Plus, dominating opinions about breastfeeding from friends, family members, media, health care professionals, and other moms can exaggerate the truth, muddying the factual science.

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Why I wish we'd stop shaming mothers.

It's also important not to lose sight of all the other variables that go into raising a baby. A healthy mother-baby relationship relies not just on nutrition but also hinges on love and happiness, support, and a nurturing environment.

And what isn’t studied as frequently, and is oftentimes overlooked, is the impact of the stress a mother experiences because of feeding choice. In other words: What if the health and well-being of the mother might actually be compromised as a result of pushing breastfeeding? In fact, a stressed-out, sleep-deprived mother is arguably more harmful—to both mother and baby—than feeding an infant formula.

Feelings of anxiety and fatigue are already common among new mothers. If breastfeeding only adds more stress, it may further amplify symptoms associated with postpartum depression—and feelings of guilt for choosing to formula-feed don't help the situation. Unfortunately, high parental stress affects bonding between mother and baby and can hinder the mother’s ability to respond correctly to certain infant signals.

In other words, decreasing maternal anxiety, stress, and fatigue as much as possible paves the way for a healthy relationship between the mother and infant. And if formula-feeding can help do that, then a bottle might be the best option for both mama and baby. After all, there is a huge disparity between women who initially breastfeed and those who actually continue doing it, showing that it can be harder and more stressful than most people like to admit.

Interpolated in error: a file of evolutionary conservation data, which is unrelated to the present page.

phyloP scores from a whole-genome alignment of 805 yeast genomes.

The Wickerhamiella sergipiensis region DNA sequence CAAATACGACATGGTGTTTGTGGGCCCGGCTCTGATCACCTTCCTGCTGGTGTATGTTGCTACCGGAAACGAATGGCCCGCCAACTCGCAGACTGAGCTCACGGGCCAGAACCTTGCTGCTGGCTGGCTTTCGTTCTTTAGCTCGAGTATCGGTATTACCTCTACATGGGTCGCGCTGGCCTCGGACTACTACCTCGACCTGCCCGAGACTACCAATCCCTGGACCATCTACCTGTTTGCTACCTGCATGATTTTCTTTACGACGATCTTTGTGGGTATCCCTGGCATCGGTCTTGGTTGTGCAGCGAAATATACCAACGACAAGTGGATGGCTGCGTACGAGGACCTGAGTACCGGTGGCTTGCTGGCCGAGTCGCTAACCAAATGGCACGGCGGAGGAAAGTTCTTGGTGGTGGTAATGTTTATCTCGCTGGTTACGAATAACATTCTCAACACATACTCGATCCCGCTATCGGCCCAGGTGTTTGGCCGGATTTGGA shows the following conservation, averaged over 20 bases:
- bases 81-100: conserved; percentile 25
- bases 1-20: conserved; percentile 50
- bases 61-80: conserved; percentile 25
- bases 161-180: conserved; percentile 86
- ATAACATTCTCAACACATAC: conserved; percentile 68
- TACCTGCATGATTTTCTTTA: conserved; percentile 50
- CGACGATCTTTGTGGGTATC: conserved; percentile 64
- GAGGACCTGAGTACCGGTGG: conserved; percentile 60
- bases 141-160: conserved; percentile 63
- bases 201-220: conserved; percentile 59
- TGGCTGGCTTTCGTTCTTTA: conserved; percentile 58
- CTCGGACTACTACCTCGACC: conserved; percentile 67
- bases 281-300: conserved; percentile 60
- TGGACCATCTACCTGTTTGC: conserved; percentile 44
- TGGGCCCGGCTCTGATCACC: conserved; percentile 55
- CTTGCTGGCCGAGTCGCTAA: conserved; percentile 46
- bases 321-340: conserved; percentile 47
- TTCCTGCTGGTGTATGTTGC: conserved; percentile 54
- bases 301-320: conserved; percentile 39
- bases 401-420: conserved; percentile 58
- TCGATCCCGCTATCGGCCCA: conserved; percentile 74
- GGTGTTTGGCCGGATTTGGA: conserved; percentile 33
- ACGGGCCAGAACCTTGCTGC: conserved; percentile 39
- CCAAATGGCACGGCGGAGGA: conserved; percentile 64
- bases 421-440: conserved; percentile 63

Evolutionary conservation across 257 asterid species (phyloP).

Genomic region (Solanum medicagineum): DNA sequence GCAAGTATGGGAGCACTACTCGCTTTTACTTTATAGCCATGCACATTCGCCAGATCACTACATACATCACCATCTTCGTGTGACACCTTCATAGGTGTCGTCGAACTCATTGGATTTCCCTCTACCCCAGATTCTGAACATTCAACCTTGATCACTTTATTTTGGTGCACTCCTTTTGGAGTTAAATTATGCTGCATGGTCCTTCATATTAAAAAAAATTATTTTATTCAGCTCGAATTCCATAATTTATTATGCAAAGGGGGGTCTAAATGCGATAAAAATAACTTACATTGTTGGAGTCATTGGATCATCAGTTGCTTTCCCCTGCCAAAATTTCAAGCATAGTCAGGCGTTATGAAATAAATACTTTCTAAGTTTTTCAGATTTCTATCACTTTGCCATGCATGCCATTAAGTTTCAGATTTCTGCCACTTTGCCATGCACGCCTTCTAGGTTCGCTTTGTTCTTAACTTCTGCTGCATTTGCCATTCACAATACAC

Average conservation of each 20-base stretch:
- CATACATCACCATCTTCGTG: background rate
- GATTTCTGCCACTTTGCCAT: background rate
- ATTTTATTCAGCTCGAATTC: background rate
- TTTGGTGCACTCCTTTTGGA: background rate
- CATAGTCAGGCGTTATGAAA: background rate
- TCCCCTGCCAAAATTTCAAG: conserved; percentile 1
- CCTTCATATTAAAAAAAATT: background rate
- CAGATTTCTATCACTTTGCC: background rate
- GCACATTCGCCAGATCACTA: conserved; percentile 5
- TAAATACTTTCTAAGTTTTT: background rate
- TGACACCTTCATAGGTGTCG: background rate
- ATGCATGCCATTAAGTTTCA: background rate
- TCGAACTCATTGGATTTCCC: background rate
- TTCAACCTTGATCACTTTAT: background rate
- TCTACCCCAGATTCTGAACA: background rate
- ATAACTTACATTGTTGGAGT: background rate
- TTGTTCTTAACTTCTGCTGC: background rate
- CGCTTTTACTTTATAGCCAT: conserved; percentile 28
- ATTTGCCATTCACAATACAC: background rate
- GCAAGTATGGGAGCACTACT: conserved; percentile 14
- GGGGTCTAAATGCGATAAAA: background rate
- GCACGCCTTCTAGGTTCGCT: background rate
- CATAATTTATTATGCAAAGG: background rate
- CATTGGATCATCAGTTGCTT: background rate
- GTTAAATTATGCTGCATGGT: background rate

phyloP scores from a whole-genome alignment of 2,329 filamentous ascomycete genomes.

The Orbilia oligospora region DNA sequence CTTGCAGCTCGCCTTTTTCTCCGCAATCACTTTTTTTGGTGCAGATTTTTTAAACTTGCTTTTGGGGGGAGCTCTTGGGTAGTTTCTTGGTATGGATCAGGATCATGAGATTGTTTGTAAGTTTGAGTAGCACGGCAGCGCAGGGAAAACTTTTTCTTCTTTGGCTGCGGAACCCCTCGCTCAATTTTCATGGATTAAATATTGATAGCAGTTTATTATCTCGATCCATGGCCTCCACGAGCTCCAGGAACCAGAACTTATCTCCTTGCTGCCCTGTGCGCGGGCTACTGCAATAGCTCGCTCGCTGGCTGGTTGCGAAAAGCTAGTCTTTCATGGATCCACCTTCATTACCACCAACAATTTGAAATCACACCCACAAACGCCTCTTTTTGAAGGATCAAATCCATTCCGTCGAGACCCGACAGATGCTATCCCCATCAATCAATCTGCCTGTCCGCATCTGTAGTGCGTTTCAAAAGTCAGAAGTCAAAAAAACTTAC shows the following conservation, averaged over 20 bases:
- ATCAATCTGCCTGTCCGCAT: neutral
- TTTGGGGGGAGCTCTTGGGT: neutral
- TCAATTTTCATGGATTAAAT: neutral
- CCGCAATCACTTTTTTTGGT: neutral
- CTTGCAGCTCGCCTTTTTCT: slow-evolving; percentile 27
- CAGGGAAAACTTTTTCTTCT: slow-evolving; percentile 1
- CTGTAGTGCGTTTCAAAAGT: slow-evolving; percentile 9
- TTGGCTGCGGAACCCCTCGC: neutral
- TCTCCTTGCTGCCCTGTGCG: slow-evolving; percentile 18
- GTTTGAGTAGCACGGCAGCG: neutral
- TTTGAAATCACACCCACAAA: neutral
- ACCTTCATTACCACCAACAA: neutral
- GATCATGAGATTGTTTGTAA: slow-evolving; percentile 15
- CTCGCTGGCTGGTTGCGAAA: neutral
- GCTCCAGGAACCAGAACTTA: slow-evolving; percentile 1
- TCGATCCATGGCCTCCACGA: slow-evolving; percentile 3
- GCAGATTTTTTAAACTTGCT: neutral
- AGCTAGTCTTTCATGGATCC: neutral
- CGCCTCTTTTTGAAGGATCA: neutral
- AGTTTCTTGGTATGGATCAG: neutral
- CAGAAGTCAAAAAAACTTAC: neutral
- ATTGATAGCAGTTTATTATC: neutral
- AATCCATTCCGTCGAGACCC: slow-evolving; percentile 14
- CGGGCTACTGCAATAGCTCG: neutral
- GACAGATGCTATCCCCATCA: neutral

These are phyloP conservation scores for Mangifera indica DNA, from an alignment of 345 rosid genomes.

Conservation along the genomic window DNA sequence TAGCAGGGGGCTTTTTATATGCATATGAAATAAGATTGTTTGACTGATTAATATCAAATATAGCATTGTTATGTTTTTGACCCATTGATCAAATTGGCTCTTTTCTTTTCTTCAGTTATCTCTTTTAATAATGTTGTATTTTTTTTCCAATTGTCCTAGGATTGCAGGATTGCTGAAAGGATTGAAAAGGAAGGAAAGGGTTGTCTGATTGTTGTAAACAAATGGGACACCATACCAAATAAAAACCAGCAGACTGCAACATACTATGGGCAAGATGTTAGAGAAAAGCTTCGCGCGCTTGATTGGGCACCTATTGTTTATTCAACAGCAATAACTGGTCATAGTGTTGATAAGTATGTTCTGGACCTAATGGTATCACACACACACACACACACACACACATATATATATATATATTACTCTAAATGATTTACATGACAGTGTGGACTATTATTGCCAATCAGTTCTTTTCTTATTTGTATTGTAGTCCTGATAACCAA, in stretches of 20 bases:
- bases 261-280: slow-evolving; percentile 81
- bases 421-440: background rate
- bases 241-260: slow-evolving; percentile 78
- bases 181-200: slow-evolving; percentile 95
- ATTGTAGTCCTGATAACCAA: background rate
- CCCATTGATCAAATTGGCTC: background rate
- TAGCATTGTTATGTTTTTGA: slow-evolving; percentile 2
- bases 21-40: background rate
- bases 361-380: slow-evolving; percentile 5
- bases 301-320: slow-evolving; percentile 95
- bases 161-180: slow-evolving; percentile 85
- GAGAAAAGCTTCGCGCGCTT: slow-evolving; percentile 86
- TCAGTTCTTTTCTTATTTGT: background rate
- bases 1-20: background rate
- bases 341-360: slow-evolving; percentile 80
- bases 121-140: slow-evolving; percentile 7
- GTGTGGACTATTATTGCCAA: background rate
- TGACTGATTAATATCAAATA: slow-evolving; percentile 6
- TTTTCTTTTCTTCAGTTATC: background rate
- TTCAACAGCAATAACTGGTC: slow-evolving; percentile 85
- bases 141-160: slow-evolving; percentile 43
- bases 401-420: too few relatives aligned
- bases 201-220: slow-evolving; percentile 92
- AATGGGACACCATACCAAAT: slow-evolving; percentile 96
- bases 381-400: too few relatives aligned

The bottom line:

Whether a mother chooses to provide formula, breast milk, or both to her baby is a personal choice. This choice should be respected and not come with any baggage of guilt or judgment. My stance isn’t anti-breastfeeding or pro-formula-feeding. It is pro-mom. All moms, regardless of their decisions on what to feed their baby or reasons behind it, need our support. We've become overwhelmed by the mantra “Breast Is Best." But the truth is “Happy and Healthy Mom Is Best” for baby.

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Nicole Avena, Ph.D.
Nicole Avena, Ph.D.

Nicole Avena, Ph.D., is a research neuroscientist, author and expert in the fields of nutrition, diet and addiction. She received a Ph.D. in neuroscience and psychology from Princeton University, followed by a postdoctoral fellowship in molecular biology at The Rockefeller University in New York City. She has published over 70 scholarly journal articles, as well as several book chapters and a book, on topics related to food, addiction, obesity and eating disorders. She also edited the book, Animal Models of Eating Disorders (2012), Hedonic Eating (2014) and the popular books Why Diets Fail (2014, Ten Speed Press), co-written with John R. Talbott, and What To Eat When You’re Pregnant (2015, Ten Speed Press).

Her research achievements have been honored by awards from several groups including the New York Academy of Sciences, the American Psychological Association, the National Institute on Drug Abuse, and her research has been funded by the National Institutes of Health (NIH) and National Eating Disorders Association. She also maintains a blog, Food Junkie, with Psychology Today.